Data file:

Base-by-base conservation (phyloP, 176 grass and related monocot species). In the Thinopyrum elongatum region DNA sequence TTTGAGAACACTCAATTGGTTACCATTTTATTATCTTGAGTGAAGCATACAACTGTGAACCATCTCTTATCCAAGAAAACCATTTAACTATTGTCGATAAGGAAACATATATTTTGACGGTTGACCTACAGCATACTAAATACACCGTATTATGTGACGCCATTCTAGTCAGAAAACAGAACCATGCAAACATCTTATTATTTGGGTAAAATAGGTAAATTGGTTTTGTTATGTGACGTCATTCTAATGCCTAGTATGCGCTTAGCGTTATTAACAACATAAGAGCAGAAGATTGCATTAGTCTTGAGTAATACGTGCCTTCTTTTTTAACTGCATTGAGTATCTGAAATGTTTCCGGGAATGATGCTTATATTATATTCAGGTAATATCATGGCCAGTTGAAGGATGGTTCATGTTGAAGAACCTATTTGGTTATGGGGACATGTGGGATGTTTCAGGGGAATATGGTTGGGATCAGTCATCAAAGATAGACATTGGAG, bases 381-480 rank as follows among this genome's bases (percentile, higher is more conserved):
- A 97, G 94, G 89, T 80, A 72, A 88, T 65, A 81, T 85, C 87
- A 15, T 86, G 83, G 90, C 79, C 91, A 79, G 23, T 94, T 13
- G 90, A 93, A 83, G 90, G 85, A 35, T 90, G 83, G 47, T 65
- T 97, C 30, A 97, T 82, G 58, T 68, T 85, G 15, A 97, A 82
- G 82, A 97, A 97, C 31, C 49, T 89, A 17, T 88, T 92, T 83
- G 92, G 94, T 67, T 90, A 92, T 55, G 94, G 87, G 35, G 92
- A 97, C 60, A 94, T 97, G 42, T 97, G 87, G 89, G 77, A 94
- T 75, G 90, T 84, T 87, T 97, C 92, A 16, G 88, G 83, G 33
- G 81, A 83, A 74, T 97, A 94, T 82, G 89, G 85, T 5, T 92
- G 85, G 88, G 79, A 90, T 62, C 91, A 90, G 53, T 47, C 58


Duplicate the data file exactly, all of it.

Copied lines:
Base-by-base conservation (phyloP, 176 grass and related monocot species). In the Thinopyrum elongatum region DNA sequence TTTGAGAACACTCAATTGGTTACCATTTTATTATCTTGAGTGAAGCATACAACTGTGAACCATCTCTTATCCAAGAAAACCATTTAACTATTGTCGATAAGGAAACATATATTTTGACGGTTGACCTACAGCATACTAAATACACCGTATTATGTGACGCCATTCTAGTCAGAAAACAGAACCATGCAAACATCTTATTATTTGGGTAAAATAGGTAAATTGGTTTTGTTATGTGACGTCATTCTAATGCCTAGTATGCGCTTAGCGTTATTAACAACATAAGAGCAGAAGATTGCATTAGTCTTGAGTAATACGTGCCTTCTTTTTTAACTGCATTGAGTATCTGAAATGTTTCCGGGAATGATGCTTATATTATATTCAGGTAATATCATGGCCAGTTGAAGGATGGTTCATGTTGAAGAACCTATTTGGTTATGGGGACATGTGGGATGTTTCAGGGGAATATGGTTGGGATCAGTCATCAAAGATAGACATTGGAG, bases 381-480 rank as follows among this genome's bases (percentile, higher is more conserved):
- A 97, G 94, G 89, T 80, A 72, A 88, T 65, A 81, T 85, C 87
- A 15, T 86, G 83, G 90, C 79, C 91, A 79, G 23, T 94, T 13
- G 90, A 93, A 83, G 90, G 85, A 35, T 90, G 83, G 47, T 65
- T 97, C 30, A 97, T 82, G 58, T 68, T 85, G 15, A 97, A 82
- G 82, A 97, A 97, C 31, C 49, T 89, A 17, T 88, T 92, T 83
- G 92, G 94, T 67, T 90, A 92, T 55, G 94, G 87, G 35, G 92
- A 97, C 60, A 94, T 97, G 42, T 97, G 87, G 89, G 77, A 94
- T 75, G 90, T 84, T 87, T 97, C 92, A 16, G 88, G 83, G 33
- G 81, A 83, A 74, T 97, A 94, T 82, G 89, G 85, T 5, T 92
- G 85, G 88, G 79, A 90, T 62, C 91, A 90, G 53, T 47, C 58